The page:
How-to: Travel in Safety with Technology

Laptop beach picture Creative Commons Photo by Giorgio Montersino on FlickrI find business trips bring on a whole Obsessive Compulsive Disorder that I don’t suffer at any other time. Stressful enough as train stations and airports are, what with trying to get somewhere on time, I develop a whole set of nervous ticks and anxieties; checking bags and pockets twice a minute, searching for ‘free wi-fi’ signs, mains electricity sockets, looking over the shoulder to see who’s eyeballing my phone or laptop. Neurotic? Probably. But so far I haven’t been hacked or suffered loss or theft whilst travelling so I must be doing something right. Right?

Holidays are just as bad, when you relax and switch off from your normal routine, you forget the potential hi-tech dangers that travelling and connecting online present. These are the things I recommend for staying safe as a hi-tech traveller. Continue reading

Opinion: Windows 7 on Netbooks

Dell Inspiron Mini 1011 Netbook with Windows 7Each time Microsoft upgrades the Windows operating system, there seems to be an accompanying jump in hardware requirements; faster processors, more memory, more storage, better graphics. Moreover, if you recall the launch of Windows Vista, you will remember how the re-architected code rendered a vast swathe of hardware obsolete overnight. Unsurprisingly, not everyone appreciated the technical benefits of Vista when half the kit in their PC’s stopped working. Not all of us had the cash to upgrade to newer, more powerful PC’s.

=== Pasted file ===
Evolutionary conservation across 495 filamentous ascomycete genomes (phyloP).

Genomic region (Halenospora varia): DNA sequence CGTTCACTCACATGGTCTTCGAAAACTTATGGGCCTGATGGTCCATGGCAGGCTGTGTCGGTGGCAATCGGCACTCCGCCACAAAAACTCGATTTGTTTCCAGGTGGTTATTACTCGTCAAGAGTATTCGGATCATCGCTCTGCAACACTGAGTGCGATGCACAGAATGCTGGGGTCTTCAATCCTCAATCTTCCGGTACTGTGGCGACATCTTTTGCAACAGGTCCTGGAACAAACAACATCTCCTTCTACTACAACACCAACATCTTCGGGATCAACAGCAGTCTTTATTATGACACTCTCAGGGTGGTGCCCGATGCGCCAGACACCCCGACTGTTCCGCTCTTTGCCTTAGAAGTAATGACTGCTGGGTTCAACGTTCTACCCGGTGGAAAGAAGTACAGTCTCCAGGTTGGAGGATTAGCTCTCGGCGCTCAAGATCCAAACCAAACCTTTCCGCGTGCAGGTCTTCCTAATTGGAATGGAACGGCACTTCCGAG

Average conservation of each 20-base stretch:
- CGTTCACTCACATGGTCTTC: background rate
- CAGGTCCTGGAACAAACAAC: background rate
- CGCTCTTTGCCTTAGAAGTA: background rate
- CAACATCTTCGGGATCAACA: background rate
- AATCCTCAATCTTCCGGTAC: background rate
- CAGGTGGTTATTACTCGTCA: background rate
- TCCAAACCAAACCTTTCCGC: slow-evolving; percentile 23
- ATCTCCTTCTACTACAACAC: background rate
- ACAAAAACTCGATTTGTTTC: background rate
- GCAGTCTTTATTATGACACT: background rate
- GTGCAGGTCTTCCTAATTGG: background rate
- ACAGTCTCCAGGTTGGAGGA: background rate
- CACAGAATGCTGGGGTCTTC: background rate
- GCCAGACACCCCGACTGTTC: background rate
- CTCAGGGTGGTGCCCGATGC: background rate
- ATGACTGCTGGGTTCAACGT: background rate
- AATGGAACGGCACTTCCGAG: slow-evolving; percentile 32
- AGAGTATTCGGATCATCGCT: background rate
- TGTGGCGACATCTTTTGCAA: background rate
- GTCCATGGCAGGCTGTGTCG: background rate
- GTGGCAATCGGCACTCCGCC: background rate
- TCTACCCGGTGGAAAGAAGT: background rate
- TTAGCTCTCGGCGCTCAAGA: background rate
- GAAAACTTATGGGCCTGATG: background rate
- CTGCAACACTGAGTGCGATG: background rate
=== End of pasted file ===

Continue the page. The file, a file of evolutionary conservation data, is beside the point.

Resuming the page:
This time around, Windows 7 was overtaken in development by the emergence of the Netbook, a class of ultra-portable laptops in a budget price-range intended to bring mobile computing to the masses on the move. Windows Vista was a resource hog and wouldn’t run on them, and the cost of the license was prohibitive anyway.

Windows 7 had to be different… Continue reading

Review: Microsoft Baseline Security Analyzer

Microsoft Baseline Security Analyzer (MBSA) is a mature, but little-know product that has just been relaunched with the release of version 2.2. This is yet another is a free PC-security tool, intended for IT professionals working in small and medium-sized businesses, but the clear, graphical user interface makes it a very good security tool for personal use.

MBSA analyses the security status of local and networked Windows computers, with the aim of identifying security holes such as firewall and anti-virus states, but most usefully, missing program updates… Continue reading

Chromium-OS on Dell Mini-10

The good news is that there is a new build of Google’s Chrome OS for the Dell Mini 9 and 10, courtesy of Dell themselves. The better news is that the wireless connectivity now works on the live USB and Dell gives the plaudits to Broadcom for providing drivers.

I tried the old live USB release a while ago and determined to have another go now that the official Chrome-book laptops have been announced. If you go to the Dell site you can find an updated build from May 13th.

The verdict? It’s a Chrome web-browser…

Continue reading

Chromebook: A New Class of Risk

Announcing the Chromebook at Google I/O, the cloud-book computer concept to be built by Samsung and Acer around the Atom N750 processors, one might think that 2Gb of RAM and 16Gb of SSD storage is a ridiculously low-end specification. But as Google heavily promotes them, the web has more storage space than any computer.

Interestingly, Google’s promo claims “it doesn’t need virus protection…”

On the way, I will quote from a couple of articles on this topic: OS-News summarising Net-Security.org. Continue reading